Planning

There are many factors to consider when planning a fecal coliform reduction project. While funding sources are diverse, most require the same basic information in your project proposal.


Project type

Agricultural runoff accounts for about 98% of total required reductions, but septic system failures, where present, must be addressed universally. What type of project would you like to build? In many cases, funding sources specify what types of projects they support.


Location

Where should the project be installed? Use the interactive mapping tool to view priority areas and existing project sites for the project type you have selected. For more detailed information, review TMDL data on the data page regarding which subwatersheds need the most remediation, and which ones are close to clean.

Some stakeholders have already expressed interest in installing projects on their land. Refer to the stakeholder contacts database , which is managed by FOLGR, and for privacy purposes, is not available on this website.  


Expected results

It is important to include project goals and expected outcomes in your funding proposal. Use the fecal coliform spreadsheet tool to calculate load reductions associated with different project types. Other results may include increased community awareness, sediment reductions, and prevention of pasture loss from eroding stream banks.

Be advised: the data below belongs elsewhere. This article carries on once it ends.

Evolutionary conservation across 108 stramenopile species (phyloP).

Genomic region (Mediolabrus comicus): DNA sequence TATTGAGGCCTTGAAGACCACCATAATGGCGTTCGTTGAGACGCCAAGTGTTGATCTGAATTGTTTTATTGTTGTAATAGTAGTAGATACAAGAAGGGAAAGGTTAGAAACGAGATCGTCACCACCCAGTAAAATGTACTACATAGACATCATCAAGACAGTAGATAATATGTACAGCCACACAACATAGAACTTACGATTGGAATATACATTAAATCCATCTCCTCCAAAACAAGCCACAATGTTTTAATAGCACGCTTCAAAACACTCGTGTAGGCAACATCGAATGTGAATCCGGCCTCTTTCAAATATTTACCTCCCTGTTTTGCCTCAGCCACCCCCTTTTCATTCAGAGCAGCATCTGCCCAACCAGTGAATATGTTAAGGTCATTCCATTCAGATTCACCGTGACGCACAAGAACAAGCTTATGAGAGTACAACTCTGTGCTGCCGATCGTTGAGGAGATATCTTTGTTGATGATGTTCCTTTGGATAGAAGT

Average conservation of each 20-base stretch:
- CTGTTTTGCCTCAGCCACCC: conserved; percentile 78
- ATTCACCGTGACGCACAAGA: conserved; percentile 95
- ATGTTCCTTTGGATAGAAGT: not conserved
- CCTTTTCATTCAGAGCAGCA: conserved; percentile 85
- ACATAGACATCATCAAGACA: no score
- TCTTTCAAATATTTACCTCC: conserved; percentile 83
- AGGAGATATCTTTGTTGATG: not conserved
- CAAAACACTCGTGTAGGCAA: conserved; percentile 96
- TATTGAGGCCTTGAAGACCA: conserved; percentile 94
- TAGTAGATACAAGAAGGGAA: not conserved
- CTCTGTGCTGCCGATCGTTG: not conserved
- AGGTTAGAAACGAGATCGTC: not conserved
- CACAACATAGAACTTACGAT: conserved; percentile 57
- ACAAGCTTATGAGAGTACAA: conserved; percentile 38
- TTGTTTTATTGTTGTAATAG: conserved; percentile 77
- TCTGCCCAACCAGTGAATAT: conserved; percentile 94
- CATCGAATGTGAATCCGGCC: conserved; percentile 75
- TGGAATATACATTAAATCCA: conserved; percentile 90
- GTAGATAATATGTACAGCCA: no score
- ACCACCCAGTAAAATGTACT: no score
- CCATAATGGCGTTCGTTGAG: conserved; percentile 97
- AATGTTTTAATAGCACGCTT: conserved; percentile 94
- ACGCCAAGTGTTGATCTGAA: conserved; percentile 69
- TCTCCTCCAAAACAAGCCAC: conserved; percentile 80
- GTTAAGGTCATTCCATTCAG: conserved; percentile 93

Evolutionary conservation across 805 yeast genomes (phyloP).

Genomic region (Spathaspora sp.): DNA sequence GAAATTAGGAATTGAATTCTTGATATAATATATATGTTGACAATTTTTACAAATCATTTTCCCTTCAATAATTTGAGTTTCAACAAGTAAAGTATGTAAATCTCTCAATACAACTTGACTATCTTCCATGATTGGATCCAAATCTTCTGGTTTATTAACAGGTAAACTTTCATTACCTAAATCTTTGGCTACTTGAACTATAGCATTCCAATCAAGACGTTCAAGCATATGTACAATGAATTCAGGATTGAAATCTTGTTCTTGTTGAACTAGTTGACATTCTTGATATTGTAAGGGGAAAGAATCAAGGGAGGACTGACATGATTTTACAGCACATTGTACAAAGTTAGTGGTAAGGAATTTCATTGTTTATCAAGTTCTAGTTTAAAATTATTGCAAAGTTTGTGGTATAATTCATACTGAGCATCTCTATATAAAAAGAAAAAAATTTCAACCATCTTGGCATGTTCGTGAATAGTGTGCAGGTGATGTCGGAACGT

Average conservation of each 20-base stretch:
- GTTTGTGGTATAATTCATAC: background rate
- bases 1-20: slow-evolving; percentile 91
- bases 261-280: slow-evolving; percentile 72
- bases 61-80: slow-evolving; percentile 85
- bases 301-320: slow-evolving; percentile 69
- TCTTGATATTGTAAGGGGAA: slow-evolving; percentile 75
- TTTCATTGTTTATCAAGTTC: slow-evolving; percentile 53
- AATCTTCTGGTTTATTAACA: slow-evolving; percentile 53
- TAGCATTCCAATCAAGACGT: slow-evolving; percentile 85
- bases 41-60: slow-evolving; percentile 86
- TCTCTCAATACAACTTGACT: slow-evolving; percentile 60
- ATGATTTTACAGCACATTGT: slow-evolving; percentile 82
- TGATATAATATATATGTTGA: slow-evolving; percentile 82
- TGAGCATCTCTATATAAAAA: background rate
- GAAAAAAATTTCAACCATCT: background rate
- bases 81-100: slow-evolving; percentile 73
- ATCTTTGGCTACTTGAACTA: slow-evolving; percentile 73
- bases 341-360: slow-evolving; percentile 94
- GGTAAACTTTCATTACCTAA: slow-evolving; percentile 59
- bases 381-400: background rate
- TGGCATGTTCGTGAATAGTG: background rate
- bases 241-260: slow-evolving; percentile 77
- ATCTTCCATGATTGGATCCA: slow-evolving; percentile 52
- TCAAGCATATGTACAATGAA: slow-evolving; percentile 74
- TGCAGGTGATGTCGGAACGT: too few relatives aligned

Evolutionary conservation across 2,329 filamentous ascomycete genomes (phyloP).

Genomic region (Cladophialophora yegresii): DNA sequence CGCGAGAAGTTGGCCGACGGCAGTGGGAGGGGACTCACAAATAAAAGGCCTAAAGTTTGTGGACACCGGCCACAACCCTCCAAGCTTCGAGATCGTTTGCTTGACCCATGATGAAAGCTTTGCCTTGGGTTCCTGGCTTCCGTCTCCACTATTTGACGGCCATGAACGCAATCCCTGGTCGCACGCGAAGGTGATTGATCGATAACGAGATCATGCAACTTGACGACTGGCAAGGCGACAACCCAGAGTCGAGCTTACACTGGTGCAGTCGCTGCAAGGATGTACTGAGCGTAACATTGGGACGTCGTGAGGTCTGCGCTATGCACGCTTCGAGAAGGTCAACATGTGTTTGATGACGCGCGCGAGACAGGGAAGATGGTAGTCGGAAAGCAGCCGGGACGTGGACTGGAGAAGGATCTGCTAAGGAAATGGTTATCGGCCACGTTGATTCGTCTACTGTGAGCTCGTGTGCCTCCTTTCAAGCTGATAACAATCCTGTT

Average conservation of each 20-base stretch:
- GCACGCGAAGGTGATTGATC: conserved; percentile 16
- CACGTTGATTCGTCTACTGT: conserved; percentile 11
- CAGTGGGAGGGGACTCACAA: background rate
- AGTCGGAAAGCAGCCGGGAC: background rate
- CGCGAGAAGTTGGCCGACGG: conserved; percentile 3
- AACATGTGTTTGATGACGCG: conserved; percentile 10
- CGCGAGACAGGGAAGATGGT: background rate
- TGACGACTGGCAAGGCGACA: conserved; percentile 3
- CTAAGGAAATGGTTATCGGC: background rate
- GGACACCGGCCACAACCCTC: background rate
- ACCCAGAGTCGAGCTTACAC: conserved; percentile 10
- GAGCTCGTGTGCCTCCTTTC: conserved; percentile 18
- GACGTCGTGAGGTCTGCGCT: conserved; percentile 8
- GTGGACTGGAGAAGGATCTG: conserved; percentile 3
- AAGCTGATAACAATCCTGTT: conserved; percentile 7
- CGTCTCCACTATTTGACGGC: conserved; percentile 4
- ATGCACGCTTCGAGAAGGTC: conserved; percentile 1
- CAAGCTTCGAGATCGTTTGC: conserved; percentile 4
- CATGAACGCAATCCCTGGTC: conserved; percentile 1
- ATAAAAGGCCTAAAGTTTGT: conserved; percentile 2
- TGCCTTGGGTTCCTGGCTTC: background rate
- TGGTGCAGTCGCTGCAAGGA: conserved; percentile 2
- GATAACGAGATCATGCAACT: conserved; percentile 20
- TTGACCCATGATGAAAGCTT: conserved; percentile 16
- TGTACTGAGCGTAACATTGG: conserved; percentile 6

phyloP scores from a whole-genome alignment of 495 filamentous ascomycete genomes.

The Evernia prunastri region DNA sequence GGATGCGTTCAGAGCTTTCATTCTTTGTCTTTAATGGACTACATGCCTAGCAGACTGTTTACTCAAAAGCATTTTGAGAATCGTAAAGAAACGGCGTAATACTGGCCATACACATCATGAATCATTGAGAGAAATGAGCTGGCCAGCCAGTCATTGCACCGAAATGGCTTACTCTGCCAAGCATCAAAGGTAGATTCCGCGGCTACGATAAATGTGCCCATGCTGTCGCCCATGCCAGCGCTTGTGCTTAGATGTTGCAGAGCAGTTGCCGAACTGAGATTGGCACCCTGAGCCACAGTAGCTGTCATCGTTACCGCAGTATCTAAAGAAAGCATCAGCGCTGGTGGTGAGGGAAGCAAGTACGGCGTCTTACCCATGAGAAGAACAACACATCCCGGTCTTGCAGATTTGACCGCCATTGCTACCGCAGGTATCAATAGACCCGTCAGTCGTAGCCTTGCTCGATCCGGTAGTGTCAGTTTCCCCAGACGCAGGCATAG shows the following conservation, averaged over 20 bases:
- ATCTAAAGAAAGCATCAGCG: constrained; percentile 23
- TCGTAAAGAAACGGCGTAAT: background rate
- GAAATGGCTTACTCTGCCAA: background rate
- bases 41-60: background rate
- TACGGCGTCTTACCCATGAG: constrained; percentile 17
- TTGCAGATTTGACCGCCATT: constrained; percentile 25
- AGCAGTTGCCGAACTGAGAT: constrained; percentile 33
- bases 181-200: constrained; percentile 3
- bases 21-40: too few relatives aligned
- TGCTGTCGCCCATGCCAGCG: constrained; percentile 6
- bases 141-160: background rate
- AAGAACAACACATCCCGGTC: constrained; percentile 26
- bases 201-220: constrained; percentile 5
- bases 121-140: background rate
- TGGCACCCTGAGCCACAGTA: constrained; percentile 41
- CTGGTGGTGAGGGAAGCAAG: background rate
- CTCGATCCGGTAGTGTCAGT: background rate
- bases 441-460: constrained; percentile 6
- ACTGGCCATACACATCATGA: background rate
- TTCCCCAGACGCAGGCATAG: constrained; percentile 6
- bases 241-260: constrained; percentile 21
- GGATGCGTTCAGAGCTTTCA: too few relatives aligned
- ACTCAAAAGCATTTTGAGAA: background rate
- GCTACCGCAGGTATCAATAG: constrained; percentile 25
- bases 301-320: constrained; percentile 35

As community members and FOLGR plan and implement improvement projects, they will want to estimate the effects of these projects on reducing fecal coliform loads to streams. This spreadsheet tool presents an easy-to-use form that collects the appropriate information about your fecal coliform reduction project in order to predict the resultant reductions.


Cost

The spreadsheet tool also contains a cost calculator. Use this to approximate project costs, but don’t forget to include any material and in-kind donations of equipment and labor to be provided by watershed volunteers and landholders.

As part of the watershed-based plan, cost estimates were compiled for specific components of various project types. These include agricultural BMPs, septic system repairs, and residential runoff reduction projects. The relevant tables have been merged into one document for quick reference.


Priorities

In order to prioritize areas for restoration with regard to fecal coliform pollution in the Muddy Creek watershed, Downstream Strategies conducted an analysis of the available land cover and water quality data in the region.  The ultimate outcome of that analysis included three quantitative indices that aid in the objective prioritization of watersheds for restoration.  The three indices developed were (1) a "Septic Index", (2) an "Agriculture Index", and (3) a "Model Index".  Each index spans a range of values, 0 to 100, quantifying the level of priority, where larger values indicate higher priorities for restoration. 

  • The Septic Index score prioritizes subwatersheds using geographic data and analyses that consider the concentration of homes in a watershed and the likelihood of septic failure.